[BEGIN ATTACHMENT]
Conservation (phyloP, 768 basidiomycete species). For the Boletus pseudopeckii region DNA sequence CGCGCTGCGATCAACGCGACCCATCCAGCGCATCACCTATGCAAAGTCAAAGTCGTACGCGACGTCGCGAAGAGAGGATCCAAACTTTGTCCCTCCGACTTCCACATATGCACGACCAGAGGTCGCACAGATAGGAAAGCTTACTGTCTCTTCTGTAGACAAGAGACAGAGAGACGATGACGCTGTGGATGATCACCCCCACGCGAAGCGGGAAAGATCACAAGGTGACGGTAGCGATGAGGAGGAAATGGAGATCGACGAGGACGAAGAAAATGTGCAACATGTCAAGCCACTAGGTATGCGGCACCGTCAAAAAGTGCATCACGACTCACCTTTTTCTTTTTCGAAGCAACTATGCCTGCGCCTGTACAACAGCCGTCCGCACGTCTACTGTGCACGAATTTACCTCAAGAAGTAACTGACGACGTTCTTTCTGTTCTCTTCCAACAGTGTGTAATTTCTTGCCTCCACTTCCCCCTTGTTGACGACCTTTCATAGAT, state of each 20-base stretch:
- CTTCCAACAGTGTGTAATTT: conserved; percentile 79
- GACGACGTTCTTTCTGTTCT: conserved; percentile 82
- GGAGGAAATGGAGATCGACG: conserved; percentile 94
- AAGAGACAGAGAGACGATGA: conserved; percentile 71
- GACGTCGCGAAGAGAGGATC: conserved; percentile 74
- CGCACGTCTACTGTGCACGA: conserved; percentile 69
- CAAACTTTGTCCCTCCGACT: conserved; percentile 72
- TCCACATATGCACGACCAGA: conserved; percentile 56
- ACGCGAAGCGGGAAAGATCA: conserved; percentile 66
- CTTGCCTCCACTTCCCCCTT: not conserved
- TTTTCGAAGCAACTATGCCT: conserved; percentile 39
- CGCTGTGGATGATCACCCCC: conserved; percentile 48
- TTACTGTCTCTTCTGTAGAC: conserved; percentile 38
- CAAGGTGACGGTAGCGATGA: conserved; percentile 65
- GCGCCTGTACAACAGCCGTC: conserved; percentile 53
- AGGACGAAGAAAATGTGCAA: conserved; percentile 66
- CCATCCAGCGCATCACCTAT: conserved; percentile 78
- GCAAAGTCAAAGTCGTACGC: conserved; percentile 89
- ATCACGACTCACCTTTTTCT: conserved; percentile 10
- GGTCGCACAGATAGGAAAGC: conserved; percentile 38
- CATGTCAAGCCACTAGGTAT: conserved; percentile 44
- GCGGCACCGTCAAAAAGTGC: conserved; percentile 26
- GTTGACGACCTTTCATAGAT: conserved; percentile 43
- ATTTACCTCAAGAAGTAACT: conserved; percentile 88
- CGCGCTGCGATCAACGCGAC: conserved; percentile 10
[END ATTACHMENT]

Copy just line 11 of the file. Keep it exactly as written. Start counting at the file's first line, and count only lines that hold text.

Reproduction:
- CTTGCCTCCACTTCCCCCTT: not conserved